How to Prevent Hubris From Destroying Your Company
If one of your top performers is given to arrogance and showboating, you may have a disease on the loose that you need to contain. As the leader of your company, you need to take responsibility and bring him back down to earth.
Steven Berglas, who was a faculty member at Harvard Medical School's Department of Psychiatry for 25 years and now is an executive coach and corporate consultant, says hubris can topple organizations. "Hubris, the sin of overweening pride or arrogance, may be the most misunderstood disorder an executive will ever be confronted with. It's not just narcissism; it's much more dangerous than that," Berglas writes in the Harvard Business Review.
Berglas says that unlike narcissism, which is a character disorder, hubris is a reactive disorder that can take hold after people have experienced continued success, had a major accomplishment, or read too many laudatory articles about themselves. Either way, it is an "unfortunate consequence" that leads the sufferer to "supreme overconfidence" or "the transient delusion that he is bulletproof," he writes. "Many good people will, under bad circumstances, suffer from hubris--but they tend to recover after toppling from their pedestals shrinks their egos back down to size."
As the moral of Aesop's fable "The Tortoise and the Hare" taught, at the end of all bouts of unchecked hubris lies failure. So when you're running a company, you need to root out all hubris that pops up, Berglas says. Below, read his suggestions for how to do so effectively through tough love, humility, and reminders of your company's principles.
Humility Is a Virtue
Your top performers are the most likely employees to fall victim to hubris, so make sure you're paying attention to their actions. Once you realize one or more people are letting their accomplishments go to their head, remind them of the most important company virtue. "Chief among the aspects of your corporate culture that you must imbue in all employees--but particularly the stars who are most vulnerable to hubris--is the virtue of humility," he writes.
No Showboating Allowed
If an employee starts making public displays of his success, you have to reel him in. "This is the time for tough love: Let him know in stern terms that his celebratory antics are not becoming. Remind him that most people enjoy rooting for underdogs, dark horses, and long shots--especially when they're competing against top dogs," Berglas writes. "It's human nature to enjoy the sight of an idol falling off a pedestal."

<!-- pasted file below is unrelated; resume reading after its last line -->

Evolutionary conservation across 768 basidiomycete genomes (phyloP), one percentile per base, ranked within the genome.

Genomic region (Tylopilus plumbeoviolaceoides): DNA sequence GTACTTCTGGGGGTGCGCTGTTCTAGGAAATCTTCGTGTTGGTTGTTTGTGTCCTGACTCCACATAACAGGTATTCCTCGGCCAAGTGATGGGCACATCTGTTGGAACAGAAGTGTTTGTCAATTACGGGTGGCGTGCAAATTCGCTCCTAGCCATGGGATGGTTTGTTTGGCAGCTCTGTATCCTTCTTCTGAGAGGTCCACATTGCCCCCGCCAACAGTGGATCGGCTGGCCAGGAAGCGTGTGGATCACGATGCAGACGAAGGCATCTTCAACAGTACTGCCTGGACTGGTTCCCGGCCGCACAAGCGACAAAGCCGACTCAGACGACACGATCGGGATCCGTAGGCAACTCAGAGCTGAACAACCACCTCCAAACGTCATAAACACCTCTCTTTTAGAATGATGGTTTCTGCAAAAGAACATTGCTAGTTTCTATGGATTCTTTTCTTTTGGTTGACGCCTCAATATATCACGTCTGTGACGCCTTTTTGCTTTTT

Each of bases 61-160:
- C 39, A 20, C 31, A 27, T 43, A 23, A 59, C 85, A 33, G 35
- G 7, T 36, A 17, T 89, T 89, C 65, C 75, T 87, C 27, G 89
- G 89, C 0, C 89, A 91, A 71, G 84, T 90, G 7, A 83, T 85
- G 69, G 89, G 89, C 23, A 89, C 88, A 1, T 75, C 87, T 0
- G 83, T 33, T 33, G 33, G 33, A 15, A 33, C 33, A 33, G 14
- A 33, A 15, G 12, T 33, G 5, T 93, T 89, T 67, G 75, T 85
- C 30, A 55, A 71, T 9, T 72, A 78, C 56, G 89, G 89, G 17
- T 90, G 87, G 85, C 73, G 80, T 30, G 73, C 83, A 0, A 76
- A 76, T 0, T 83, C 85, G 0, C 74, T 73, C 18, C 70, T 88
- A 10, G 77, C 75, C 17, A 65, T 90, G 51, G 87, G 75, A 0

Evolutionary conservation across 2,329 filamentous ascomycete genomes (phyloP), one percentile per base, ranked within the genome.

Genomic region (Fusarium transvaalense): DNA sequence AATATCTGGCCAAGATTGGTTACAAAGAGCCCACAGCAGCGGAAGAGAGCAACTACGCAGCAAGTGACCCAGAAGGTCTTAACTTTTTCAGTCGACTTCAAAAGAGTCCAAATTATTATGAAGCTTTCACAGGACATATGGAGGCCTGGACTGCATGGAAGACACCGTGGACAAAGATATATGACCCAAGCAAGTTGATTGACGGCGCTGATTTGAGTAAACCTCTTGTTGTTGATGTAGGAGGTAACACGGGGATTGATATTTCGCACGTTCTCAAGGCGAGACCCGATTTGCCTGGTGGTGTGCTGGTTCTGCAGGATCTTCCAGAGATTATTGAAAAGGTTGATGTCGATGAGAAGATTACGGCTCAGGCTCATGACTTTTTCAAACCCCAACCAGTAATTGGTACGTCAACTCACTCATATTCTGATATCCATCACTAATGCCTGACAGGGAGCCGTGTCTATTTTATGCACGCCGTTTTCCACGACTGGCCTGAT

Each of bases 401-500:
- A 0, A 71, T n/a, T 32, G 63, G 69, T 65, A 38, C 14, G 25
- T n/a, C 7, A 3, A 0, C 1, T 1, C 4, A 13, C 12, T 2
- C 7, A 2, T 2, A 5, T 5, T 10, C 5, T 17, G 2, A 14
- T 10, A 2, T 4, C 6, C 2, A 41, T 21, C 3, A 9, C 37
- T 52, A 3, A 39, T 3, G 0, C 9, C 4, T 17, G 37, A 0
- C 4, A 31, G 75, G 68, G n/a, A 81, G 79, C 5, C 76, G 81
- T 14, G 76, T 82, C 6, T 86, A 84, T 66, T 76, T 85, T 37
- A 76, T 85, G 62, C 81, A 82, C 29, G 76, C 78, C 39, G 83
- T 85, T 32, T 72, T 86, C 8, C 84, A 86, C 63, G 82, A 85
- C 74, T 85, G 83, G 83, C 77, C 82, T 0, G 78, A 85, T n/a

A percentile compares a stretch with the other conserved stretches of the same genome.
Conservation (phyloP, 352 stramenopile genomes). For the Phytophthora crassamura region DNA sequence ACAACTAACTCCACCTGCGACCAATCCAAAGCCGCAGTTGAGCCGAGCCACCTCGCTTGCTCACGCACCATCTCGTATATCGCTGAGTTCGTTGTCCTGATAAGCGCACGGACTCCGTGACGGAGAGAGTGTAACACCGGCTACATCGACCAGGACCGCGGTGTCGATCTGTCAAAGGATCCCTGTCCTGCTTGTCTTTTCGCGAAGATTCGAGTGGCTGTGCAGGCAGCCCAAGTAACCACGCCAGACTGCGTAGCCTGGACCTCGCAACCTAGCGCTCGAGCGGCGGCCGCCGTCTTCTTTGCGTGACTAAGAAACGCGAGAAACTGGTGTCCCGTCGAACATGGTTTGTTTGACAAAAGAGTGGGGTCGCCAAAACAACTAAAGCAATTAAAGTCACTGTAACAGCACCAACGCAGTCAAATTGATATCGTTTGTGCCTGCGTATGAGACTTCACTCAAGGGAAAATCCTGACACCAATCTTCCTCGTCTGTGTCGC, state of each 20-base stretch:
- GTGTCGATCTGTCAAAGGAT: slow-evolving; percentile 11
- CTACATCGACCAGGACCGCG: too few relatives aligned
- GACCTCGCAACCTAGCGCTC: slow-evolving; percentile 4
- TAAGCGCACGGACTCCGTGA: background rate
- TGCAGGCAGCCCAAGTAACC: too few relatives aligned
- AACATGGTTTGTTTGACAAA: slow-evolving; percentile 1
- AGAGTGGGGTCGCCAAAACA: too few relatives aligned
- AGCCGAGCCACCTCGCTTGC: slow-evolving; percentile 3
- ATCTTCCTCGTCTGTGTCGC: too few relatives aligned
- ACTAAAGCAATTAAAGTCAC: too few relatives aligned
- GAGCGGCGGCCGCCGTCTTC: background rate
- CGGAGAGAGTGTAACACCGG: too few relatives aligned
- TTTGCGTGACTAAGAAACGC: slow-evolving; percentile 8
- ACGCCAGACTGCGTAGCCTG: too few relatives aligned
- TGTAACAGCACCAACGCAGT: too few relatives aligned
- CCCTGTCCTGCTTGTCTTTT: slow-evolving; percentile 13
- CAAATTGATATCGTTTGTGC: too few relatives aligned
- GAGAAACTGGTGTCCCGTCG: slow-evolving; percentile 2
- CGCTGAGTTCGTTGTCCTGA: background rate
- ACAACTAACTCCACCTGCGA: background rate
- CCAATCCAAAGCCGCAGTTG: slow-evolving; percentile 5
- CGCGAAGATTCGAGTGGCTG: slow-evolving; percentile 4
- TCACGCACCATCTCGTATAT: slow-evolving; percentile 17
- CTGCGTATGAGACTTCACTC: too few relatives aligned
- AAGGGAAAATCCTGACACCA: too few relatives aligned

Don't Add Fuel to the Fire
There is no need for celebrations of your top performers' success. Doing well at work shouldn't be blown up into a knighting ceremony. "This is why humble pie should be the only dessert served in the corporate cafeteria: If an employee earns a reputation for being arrogant (exhibiting hubris), everyone, even colleagues, will want to see him fail," Berglas writes. "Since it is well known that 'heavy rests the head that wears the crown,' never hold coronation ceremonies at your business, and if a star insists on self-anointment, let him know that he is not engendering admiration in others but, rather, making himself a target."
Bring Him Back Down
Berglas says to help a hubristic employee before the bubble bursts, you can elicit help from psychoanalyst Carl Jung. "Through pride we are ever deceiving ourselves. But deep down below the surface… a still, small voice says to us, something is out of tune," Jung said. Berglas advises using that small voice in the employee's head to "nudge him off his high horse."
Reinstate Your Love
To bring these employees back down to earth safely, Berglas says to not forget about compassion. It may be hard for you to show them love, but a man drunk with pride will start swinging to defend his ego. "Remember that you--like all of us--are naturally repulsed when super-talented people swagger, regardless of how well they perform for you. Thus, when delivering 'tough love,' be sure to overemphasize the love--the 'tough' will take care of itself," he writes.